Demonetisation was a boon for mwallet startups. The move to drive the nation to a cashless economy gave a big boost to the digital economy. In less than 24 hours, Paytm’s platform saw an overwhelming 435% increase in overall traffic – as millions of consumers across India moved to use their Paytm wallets to transact offline.

At the time, the Reserve Bank of India (RBI) also doubled the balance limit for prepaid wallets and cards to INR 20,000 to support small merchants to facilitate and receive payments electronically.

To further ensure that transactions done through ewallets are safe, the Ministry of Electronics and Information Technology (MeitY) has come up with a set of guidelines for wallet firms.

The guidelines draft Information Technology (Security of Prepaid Payment Instruments) Rules 2017 for security of prepaid payment instruments, under the Information Technology Act 2000, has been released for public consumption by MeitY.

As per the new guidelines, “Every e-PPI (Electronic Prepaid Payment Instruments) issuer shall develop an information security policy for security of the payment systems operated by it.”

It also stated that every e-PPI will have to post its terms and conditions and privacy policy on its website as well as mobile app.

As per the guidelines the privacy policy shall include the following details:

  1. The information collected directly from the customer and information collected otherwise uses of the information.
  2. Period of retention of information.
  3. Purposes for which information can be disclosed and the recipients.
  4. Sharing of information with law enforcement agencies.
  5. Security practices and procedures.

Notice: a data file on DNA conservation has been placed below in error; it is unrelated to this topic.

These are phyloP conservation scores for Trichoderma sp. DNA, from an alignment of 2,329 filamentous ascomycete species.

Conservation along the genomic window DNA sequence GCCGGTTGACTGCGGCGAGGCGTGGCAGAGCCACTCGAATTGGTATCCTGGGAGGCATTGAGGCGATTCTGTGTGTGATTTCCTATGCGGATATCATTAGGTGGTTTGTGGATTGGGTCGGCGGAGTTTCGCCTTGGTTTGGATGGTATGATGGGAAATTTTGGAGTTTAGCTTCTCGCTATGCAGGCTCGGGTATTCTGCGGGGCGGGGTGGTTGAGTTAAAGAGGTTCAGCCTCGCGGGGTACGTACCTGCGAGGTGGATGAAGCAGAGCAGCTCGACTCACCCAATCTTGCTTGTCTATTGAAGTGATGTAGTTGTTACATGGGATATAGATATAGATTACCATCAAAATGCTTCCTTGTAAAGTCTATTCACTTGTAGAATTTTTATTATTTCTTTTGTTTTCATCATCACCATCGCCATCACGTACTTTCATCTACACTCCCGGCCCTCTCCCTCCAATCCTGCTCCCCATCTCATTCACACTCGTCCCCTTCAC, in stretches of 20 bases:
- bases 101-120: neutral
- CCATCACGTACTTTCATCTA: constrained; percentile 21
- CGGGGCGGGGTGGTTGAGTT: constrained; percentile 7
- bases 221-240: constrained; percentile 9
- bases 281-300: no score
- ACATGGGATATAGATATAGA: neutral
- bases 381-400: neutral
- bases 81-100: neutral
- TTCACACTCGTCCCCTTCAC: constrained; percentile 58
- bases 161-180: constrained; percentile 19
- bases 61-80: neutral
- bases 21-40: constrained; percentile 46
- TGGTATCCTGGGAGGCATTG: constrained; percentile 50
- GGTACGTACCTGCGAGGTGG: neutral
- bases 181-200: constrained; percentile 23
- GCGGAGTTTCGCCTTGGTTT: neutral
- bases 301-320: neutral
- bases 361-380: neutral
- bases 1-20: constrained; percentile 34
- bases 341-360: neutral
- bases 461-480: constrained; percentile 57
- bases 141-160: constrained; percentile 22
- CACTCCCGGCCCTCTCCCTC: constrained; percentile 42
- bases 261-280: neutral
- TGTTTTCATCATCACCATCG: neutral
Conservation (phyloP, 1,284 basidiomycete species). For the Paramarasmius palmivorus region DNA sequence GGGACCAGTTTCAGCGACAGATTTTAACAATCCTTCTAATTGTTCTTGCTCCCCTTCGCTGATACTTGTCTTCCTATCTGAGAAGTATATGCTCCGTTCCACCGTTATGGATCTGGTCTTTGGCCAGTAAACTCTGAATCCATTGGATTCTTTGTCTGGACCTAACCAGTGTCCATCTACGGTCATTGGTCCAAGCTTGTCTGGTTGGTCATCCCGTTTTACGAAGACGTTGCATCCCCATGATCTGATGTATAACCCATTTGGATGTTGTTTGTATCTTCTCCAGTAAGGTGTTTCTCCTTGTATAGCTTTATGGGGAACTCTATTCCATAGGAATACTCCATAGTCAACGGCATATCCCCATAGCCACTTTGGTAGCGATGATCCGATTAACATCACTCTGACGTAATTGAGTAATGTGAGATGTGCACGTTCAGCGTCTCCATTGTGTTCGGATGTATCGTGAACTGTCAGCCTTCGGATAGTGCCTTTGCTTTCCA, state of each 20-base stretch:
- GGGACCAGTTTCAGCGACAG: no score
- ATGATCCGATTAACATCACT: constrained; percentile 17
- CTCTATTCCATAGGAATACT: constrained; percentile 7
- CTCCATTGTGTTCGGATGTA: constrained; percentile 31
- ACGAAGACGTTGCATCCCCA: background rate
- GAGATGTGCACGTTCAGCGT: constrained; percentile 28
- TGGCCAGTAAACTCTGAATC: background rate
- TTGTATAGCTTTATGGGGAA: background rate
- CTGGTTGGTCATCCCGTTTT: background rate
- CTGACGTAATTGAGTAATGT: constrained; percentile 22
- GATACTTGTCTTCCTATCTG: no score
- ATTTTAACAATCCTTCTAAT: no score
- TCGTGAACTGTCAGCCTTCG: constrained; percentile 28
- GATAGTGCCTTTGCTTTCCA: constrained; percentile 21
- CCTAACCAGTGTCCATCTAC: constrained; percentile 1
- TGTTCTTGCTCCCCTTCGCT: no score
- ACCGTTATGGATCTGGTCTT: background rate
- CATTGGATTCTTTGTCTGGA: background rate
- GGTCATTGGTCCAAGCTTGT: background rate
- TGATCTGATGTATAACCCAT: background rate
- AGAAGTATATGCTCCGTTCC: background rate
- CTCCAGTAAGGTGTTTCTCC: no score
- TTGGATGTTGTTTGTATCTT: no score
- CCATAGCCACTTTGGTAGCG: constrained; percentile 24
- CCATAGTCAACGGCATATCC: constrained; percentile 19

6. Name and contact details of the Grievance Redressal officer along with mechanism for grievance redressal.
  7. Any other details as may be specified by the Central Government for this purpose.

For risk assessment and risk control, the guidelines state that every e-PPI issuer should carry out an assessment to ascertain the risks associated with the security of the payment systems operated. These  should be reviewed at least once a year and, after any major security incident or breach or before a major change to its infrastructure or procedures, among other things.

The guidelines also state that “The personal information of the customers will be treated under Section 72A of the Information Technology Act and “every ePPI issuer shall adopt security measures to protect the security, confidentiality, and integrity of the personal information.”

The guidelines also recommend that the ewallet firms should “Establish a mechanism for monitoring, handling and follow-up of cyber incidents, cyber security incidents, and cyber security breaches.”

Bipin Preet Singh, Founder and CEO, MobiKwik said, “We welcome the Ministry of Electronics and Information Technology (MeitY), Government of India’s new digital payments recommendations and feel that this will be a strong foundation that addresses the three important pillars of success in this industry, namely -strong information security, quick fraud detection, and fast grievance redressals.”

He also added that Mobikwik, is already implementing many of the prescribed suggestions.

He further added, “Our fraud detection team is razor-sharp and invariably put in 17+hours on an average and carry out risk assessment on a regular basis, which ensures that our grievance redressal tickets are closed within 30 minutes of raising.”

Comment was awaited from mwallet firms Paytm and Freecharge, at the time of publication.

The Indian fintech market is forecasted to touch $2.4 Bn by 2020. According to a report by TechSci Research, mobile wallet market in India is projected to reach $6.6 Bn by 2020. Major players in this segment include  PayU India, Freecharge, Oxigen, among others. The government has invited related parties to comment on the same by March 20, 2017.

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